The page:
Hepatitis C is one of the most common blood-borne infections in the world. Often called the “silent killer”, Hep C infects about 3.2 million people in the U.S and kills 15,000 people annually. It commonly leads to liver failure, is the leading indication for liver transplants — and the problem is that no vaccine exists for it.
Certain genotypes of HCV — namely 1 and 1a — are harder to treat and more aggressive than others, such as genotypes 2 through 5. Utilizing the differential susceptibilities of different genotypes, a new diagnostic test called the Abbott RealTime HCV Genotype II, developed by Abbott Molecular, was approved by the Food and Drug Administration. For the first time, a diagnostic test will allow doctors to determine what kind of hepatitis C virus a chronically infected patient has, and tailor treatments based on that genetic type.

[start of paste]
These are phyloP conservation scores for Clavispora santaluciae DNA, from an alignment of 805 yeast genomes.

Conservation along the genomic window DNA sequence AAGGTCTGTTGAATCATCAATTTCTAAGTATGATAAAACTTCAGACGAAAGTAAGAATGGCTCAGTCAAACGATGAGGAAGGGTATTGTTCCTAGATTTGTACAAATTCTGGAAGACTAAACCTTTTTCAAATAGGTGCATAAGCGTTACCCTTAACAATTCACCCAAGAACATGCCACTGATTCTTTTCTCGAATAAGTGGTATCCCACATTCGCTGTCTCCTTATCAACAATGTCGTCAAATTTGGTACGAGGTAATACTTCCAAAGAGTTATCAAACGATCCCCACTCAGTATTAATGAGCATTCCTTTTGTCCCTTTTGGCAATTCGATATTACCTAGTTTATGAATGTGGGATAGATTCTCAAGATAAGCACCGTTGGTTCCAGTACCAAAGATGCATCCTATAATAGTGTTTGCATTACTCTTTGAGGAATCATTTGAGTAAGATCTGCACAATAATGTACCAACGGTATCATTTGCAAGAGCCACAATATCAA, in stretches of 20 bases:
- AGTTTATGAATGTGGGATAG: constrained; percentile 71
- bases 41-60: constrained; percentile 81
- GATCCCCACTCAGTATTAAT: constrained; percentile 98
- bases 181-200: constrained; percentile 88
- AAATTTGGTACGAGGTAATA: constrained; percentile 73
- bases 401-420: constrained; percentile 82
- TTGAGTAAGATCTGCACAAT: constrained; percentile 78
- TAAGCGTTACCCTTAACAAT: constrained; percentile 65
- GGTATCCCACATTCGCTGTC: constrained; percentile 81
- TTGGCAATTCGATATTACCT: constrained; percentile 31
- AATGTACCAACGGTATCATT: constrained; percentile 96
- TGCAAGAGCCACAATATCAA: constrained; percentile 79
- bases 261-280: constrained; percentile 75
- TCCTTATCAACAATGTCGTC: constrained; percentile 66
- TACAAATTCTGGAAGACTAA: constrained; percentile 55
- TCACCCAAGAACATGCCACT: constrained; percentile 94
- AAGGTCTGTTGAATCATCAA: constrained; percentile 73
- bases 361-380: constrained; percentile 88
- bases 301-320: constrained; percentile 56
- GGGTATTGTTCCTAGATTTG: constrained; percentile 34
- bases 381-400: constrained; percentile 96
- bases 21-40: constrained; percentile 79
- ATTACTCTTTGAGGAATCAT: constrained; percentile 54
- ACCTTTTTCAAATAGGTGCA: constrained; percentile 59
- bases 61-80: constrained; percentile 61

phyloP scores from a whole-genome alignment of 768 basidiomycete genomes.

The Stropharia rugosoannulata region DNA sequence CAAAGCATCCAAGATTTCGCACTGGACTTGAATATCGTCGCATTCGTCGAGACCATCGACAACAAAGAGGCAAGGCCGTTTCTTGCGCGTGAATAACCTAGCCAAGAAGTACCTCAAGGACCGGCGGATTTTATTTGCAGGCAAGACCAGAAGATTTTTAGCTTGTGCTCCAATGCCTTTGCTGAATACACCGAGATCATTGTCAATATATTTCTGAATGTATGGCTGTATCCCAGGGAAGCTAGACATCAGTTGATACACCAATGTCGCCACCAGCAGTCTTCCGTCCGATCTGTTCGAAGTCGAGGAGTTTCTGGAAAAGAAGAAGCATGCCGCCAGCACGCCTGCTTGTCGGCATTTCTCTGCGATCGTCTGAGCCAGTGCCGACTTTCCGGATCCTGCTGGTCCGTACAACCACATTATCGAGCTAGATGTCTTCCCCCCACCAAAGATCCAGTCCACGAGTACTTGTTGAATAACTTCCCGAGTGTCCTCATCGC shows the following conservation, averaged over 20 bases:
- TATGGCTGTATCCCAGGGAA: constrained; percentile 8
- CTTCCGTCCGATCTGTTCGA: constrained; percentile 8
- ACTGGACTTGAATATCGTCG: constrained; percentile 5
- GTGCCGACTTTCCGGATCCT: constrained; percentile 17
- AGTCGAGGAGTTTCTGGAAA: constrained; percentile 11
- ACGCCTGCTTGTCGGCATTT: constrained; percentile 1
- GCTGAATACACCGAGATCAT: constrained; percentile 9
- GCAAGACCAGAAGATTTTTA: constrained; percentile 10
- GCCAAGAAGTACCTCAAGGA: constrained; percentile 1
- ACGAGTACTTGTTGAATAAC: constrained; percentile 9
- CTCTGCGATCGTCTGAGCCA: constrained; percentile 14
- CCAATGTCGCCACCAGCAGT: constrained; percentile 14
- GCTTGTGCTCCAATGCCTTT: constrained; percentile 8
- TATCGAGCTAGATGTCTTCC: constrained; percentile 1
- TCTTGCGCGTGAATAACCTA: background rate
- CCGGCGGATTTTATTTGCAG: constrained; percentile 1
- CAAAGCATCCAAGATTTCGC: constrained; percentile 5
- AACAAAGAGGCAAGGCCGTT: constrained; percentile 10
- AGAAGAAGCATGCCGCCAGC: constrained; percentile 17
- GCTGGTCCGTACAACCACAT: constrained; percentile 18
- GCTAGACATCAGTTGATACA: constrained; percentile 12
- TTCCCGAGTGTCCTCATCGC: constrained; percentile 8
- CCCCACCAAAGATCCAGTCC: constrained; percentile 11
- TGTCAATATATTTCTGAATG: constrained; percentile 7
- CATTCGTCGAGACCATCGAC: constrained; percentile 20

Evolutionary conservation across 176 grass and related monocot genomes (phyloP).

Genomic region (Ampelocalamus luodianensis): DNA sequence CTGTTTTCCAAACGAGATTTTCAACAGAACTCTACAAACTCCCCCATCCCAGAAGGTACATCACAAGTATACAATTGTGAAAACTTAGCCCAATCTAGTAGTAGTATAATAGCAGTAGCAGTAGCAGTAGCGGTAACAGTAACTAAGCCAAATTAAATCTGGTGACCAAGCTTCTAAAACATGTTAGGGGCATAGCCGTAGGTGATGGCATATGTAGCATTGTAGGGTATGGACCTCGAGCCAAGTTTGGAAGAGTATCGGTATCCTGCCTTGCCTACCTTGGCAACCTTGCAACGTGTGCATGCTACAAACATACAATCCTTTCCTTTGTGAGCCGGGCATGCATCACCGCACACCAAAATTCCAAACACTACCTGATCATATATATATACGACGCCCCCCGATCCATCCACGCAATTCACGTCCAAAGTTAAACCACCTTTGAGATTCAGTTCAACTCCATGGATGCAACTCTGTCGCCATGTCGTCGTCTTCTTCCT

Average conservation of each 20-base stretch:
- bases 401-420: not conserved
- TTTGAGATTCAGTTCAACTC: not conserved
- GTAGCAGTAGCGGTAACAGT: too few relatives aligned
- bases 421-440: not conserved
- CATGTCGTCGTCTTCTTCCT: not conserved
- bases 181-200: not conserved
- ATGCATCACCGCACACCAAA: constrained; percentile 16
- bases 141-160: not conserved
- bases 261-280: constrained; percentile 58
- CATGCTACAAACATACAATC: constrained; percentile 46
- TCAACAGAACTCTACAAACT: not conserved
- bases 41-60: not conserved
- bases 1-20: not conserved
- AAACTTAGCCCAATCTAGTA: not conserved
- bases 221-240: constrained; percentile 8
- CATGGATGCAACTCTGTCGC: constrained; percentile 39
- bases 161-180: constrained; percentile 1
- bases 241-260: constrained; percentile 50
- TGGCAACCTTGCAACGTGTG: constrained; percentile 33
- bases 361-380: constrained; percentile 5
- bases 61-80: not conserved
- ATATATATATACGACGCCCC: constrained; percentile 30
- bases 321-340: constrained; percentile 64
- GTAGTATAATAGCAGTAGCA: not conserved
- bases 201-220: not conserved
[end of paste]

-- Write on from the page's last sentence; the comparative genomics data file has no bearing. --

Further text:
According to a press release,
Ten years after the complete sequencing of the human genome, the approval demonstrates the growing use of individual molecular analysis to diagnose and treat diseases, said Edward Abrahams, president for the Personalized Medicine Coalition.
“It’s where medicine is headed,” he said.
In addition to avoiding the side effects of ill-fitted drug therapies, linking treatment with genotyping tests can “reduce costs, as we won’t have to prescribe one-size-fits-all treatment to all-comers,” he added.
Clinical research has shown that use of the RealTime HCV Genotype II reduces total assay time from 10.5 to 6.0 hours and hands-on time from 13 to 4 minutes per patient sample compared to previous diagnostics such as the Versant LiPA on the AutoBlot 3000 (Siemens Healthcare Diagnostics). These are encouraging results for practitioners and researchers of this intractable disease.
Product page: RealTime HCV Genotype II…